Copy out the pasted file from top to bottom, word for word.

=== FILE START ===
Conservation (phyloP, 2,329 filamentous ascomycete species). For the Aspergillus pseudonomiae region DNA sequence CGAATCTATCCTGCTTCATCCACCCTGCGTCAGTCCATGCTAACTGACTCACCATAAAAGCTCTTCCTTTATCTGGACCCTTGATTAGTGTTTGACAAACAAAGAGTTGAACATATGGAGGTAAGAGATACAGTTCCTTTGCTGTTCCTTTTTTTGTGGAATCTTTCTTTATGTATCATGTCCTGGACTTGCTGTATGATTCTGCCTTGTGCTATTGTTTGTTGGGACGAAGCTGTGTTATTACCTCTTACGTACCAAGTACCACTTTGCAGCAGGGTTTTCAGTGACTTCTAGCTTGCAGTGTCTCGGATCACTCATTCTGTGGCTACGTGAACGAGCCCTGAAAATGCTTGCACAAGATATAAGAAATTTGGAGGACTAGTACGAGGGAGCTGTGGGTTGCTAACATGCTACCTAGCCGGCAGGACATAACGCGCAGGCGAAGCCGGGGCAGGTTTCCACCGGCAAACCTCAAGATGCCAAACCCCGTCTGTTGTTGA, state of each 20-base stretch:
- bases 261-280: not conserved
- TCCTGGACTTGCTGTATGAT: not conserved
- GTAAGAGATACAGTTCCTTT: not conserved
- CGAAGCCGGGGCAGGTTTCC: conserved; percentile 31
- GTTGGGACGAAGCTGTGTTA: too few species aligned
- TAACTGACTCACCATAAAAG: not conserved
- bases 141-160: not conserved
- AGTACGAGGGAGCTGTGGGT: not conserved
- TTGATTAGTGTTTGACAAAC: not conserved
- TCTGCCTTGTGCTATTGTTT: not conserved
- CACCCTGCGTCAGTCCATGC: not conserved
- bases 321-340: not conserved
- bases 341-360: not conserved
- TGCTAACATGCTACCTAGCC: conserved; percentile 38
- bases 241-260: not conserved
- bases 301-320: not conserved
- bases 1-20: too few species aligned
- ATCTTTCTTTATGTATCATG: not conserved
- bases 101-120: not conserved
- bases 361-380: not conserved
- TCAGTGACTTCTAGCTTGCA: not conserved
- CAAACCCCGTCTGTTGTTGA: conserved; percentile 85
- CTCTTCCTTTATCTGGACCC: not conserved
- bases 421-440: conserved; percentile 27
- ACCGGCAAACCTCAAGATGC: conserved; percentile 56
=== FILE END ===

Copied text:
Conservation (phyloP, 2,329 filamentous ascomycete species). For the Aspergillus pseudonomiae region DNA sequence CGAATCTATCCTGCTTCATCCACCCTGCGTCAGTCCATGCTAACTGACTCACCATAAAAGCTCTTCCTTTATCTGGACCCTTGATTAGTGTTTGACAAACAAAGAGTTGAACATATGGAGGTAAGAGATACAGTTCCTTTGCTGTTCCTTTTTTTGTGGAATCTTTCTTTATGTATCATGTCCTGGACTTGCTGTATGATTCTGCCTTGTGCTATTGTTTGTTGGGACGAAGCTGTGTTATTACCTCTTACGTACCAAGTACCACTTTGCAGCAGGGTTTTCAGTGACTTCTAGCTTGCAGTGTCTCGGATCACTCATTCTGTGGCTACGTGAACGAGCCCTGAAAATGCTTGCACAAGATATAAGAAATTTGGAGGACTAGTACGAGGGAGCTGTGGGTTGCTAACATGCTACCTAGCCGGCAGGACATAACGCGCAGGCGAAGCCGGGGCAGGTTTCCACCGGCAAACCTCAAGATGCCAAACCCCGTCTGTTGTTGA, state of each 20-base stretch:
- bases 261-280: not conserved
- TCCTGGACTTGCTGTATGAT: not conserved
- GTAAGAGATACAGTTCCTTT: not conserved
- CGAAGCCGGGGCAGGTTTCC: conserved; percentile 31
- GTTGGGACGAAGCTGTGTTA: too few species aligned
- TAACTGACTCACCATAAAAG: not conserved
- bases 141-160: not conserved
- AGTACGAGGGAGCTGTGGGT: not conserved
- TTGATTAGTGTTTGACAAAC: not conserved
- TCTGCCTTGTGCTATTGTTT: not conserved
- CACCCTGCGTCAGTCCATGC: not conserved
- bases 321-340: not conserved
- bases 341-360: not conserved
- TGCTAACATGCTACCTAGCC: conserved; percentile 38
- bases 241-260: not conserved
- bases 301-320: not conserved
- bases 1-20: too few species aligned
- ATCTTTCTTTATGTATCATG: not conserved
- bases 101-120: not conserved
- bases 361-380: not conserved
- TCAGTGACTTCTAGCTTGCA: not conserved
- CAAACCCCGTCTGTTGTTGA: conserved; percentile 85
- CTCTTCCTTTATCTGGACCC: not conserved
- bases 421-440: conserved; percentile 27
- ACCGGCAAACCTCAAGATGC: conserved; percentile 56